Tony Bingham tells of a subcontractor defending a liquidated damages claim that decided it did want to pay them after all, when the client changed tack
This case sounds good fun. The judge remarked: “Both parties have performed a volte face in that they are each arguing the case taken by the other side in the adjudications.” The developer’s barrister no longer wanted the liquidated damages clause to apply at all; unusual to say the least. The trade contractor’s barrister no longer wanted to boot out the liquidated damages clause; unusual to say the least. It was £25,000 per week and 7% cap.
Dobler UK Ltd was the trade contractor. Its £9m contract for developer Eco World Building (EWB) was to carry out the design, supply and installation of the facade and glazing at Embassy Gardens, Nine Elms, in central London. Not long ago Nine Elms qualified as one of London’s dirtiest and most unloved industrial wastelands. Ah, things change. Right now it has 42 building projects and improvements to local infrastructure under way. And if you fancy living there, a new penthouse is up for sale – a 13-bedroom home that could be yours for just £7m.
Seemingly, Dobler’s works were late. The original completion date was 21 August 2017, and some extensions of time were given. By June 2018, EWB decided to trigger its contractual right to take over the works. The date it did so thereby became the practical completion date for Dobler’s works under the amended JCT contract. Dobler sent in its final account for £10.6m. But EWB said: no, it should be £8.2m, allowing for liquidated and ascertained damages (LADs) of £574,000. Scene set.
The adjudicator declared that the final account was £9.9m. Also that LADs applied and Dobler would be liable for LADs up to the new completion date; but Dobler was entitled to an extension of time past that date – so no deduction for LADs after all. A second adjudication asked whether the LADs clause was void and/or unenforceable. The formal answer was: no, it was good.
EWB went to the High Court to argue about the correctness or otherwise of the LADs clause.
Let us pause here for a moment. The topic of LADs has been a great source of amusement for lawyers for over 100 years. Hamish Lal talked about a relevant case here recently (“Supreme clarity on damages”, page 69, Building, 13 August). He reminded us that the aim of LADs is that the employer/developer should not be put to the bother of having to quantify its actual loss, which may be difficult to do, and that the parties should be taken to know that the LADs would cease to accrue on termination. In other words, at the outset the contractor knows what money in damages it can be clobbered for per week (or day, for that matter).
There is a car crash when the employer can oust the contractor part-way through and still claim damages to the tune of £25,000 per week for the non‑completion of only a part OF THE WORKS
So, why did the employer/developer want to dump the £574,000 damages clause? Because EWB had a bigger glint in its eye – fathoming it could prove general damages instead. EWB would argue Dobler was late and thus was in for £2.3m in damages, four times the LADs cap. It would argue that a device to take over the work and hoof the contractor out before the due end date was a penalty. An LADs sum, which is not a pre-estimate of loss, is, according to case law, penal; the law will not allow penalties for contractual breach.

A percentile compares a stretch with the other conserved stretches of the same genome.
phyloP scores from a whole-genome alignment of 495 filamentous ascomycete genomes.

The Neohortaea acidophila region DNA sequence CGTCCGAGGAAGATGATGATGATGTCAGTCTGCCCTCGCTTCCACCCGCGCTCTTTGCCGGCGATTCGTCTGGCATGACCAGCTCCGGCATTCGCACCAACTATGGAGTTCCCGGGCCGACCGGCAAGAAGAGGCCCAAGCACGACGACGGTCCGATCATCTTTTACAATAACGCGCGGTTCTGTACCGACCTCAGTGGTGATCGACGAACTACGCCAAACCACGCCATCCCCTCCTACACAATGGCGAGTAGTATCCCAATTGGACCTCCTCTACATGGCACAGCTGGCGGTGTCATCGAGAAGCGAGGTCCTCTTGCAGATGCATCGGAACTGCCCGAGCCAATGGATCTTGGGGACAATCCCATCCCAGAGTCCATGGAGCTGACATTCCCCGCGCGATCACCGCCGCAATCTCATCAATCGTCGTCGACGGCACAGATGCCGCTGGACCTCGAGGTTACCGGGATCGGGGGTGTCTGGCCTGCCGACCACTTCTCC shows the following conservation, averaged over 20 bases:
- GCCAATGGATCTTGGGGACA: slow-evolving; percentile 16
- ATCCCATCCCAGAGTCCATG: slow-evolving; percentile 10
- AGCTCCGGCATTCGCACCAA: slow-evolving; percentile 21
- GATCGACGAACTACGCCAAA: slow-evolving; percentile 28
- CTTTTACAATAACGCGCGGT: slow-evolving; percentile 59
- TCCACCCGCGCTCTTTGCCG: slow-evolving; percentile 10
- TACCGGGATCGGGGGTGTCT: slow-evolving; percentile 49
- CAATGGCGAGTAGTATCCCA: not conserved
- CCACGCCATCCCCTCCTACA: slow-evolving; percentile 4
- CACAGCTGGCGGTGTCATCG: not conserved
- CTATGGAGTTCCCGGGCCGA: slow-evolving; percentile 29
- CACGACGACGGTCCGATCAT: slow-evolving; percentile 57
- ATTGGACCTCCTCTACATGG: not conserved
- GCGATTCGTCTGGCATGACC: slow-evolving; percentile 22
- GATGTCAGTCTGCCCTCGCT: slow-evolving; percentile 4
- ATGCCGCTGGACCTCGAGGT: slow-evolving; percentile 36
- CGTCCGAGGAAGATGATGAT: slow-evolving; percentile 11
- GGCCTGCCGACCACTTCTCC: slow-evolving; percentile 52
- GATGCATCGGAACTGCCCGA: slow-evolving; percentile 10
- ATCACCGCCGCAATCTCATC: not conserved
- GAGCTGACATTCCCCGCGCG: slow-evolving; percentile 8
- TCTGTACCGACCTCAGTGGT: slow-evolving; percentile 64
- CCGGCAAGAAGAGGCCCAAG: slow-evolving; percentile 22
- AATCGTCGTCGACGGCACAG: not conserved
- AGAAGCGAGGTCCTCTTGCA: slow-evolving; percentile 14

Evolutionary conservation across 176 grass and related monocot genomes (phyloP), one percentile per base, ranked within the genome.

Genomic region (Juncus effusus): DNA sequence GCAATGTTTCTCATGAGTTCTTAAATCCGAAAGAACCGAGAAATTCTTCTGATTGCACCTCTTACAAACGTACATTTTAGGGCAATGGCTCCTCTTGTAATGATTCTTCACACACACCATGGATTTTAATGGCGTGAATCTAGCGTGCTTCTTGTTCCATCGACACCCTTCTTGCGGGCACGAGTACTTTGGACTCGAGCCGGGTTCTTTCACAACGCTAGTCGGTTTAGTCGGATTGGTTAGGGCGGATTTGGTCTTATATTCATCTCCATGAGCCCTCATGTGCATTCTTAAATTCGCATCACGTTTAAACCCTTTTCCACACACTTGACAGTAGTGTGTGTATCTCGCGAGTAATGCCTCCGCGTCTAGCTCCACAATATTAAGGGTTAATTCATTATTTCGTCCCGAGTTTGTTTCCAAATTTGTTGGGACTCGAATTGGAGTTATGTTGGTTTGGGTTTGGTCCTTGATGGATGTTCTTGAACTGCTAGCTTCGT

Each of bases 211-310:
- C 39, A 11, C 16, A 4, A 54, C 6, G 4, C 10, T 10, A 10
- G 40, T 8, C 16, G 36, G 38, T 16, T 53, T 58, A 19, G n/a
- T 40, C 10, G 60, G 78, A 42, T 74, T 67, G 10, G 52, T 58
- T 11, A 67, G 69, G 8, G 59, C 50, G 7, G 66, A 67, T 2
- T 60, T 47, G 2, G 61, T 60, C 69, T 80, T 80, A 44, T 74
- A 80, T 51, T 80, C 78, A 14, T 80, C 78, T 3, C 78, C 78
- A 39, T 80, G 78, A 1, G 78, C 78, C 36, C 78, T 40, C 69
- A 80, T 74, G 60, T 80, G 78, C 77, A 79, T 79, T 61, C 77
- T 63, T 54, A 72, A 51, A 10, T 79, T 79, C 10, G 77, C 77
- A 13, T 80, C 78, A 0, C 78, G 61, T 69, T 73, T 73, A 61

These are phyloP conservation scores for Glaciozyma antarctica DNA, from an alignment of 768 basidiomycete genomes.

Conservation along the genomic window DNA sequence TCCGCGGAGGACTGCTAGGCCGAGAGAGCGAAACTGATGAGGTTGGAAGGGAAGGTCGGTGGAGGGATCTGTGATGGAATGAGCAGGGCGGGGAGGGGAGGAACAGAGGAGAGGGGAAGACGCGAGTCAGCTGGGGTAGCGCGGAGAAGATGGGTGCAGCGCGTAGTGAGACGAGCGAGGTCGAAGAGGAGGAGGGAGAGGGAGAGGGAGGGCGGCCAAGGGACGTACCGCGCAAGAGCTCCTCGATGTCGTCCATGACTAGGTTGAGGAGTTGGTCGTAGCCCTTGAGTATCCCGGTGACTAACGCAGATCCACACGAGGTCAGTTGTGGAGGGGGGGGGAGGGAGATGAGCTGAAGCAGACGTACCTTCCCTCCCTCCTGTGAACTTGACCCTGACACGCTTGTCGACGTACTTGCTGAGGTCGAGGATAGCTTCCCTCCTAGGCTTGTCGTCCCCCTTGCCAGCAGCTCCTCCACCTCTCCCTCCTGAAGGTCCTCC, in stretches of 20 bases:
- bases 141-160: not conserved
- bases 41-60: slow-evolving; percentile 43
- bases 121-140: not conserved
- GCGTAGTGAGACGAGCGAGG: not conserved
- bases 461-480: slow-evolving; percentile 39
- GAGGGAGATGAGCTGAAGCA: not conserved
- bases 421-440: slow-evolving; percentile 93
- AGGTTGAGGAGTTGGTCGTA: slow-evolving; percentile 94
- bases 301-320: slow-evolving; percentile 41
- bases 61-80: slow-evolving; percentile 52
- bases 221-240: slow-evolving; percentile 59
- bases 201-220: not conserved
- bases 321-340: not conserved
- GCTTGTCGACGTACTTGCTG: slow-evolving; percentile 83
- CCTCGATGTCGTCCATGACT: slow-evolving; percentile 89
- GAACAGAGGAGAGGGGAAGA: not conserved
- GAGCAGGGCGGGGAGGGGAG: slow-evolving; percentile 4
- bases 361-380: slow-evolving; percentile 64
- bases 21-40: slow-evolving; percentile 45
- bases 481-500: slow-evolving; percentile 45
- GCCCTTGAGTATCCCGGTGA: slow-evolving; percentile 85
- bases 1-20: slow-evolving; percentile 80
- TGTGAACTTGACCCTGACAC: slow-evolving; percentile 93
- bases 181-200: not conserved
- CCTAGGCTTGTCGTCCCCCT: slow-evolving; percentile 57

More accurately, the LADs figure related to completion of the contract as a whole on time. There is a car crash when the employer can oust the contractor part-way through and still claim damages to the tune of £25,000 per week for the non‑completion of only a part of the works.
So the developer wanting to hold up its hands and announce that its LADs clause doesn’t work is unfair on the contractor. Put another way, if the LADs clause has a mechanism for adjusting the damages clause once taken over, then there is room to keep the LADs clause alive. That glint is all about asking what’s to be done when the LADs clause is torpedoed. That’s when general damages apply – which is about proving the actual loss arising. Seemingly, it would be big money.
In opposition, Dobler argued that the LADs clause did not end when the work was taken over part-done. The contract had no such provision. Dobler’s duties as to the completed works continued. Defects still had to be attended to by Dobler. Taking over by EWB did not bring the contract to an end – it’s a subtle point, but the taking-over was merely a change in contractual status. Dobler said that nothing therefore impacted on LADs. It was an advantage to the developer to take over part or all of Dobler’s works. It would put the management of the completion of dwellings into EWB’s hands and enable it to sell them so as to generate revenue.
As to whether the continuing presence of Dobler to carry out correction of defects still attracted fair compensation of £25,000 per week in LADs, the court said yes. It was important that all of the block of dwellings was completed and that included defects. So the LADs would still bite. The sum was not extravagant or disproportionate to the likely losses. In any event, the £25,000 per week was very much less than general damages. The developer could not claim the sum that was glinting in its eye.
All clever stuff – easily understood from the wording of the amended JCT contract by the average building industry intellectual polymath.
Tony Bingham is a barrister and arbitrator at 3 Paper Buildings, Temple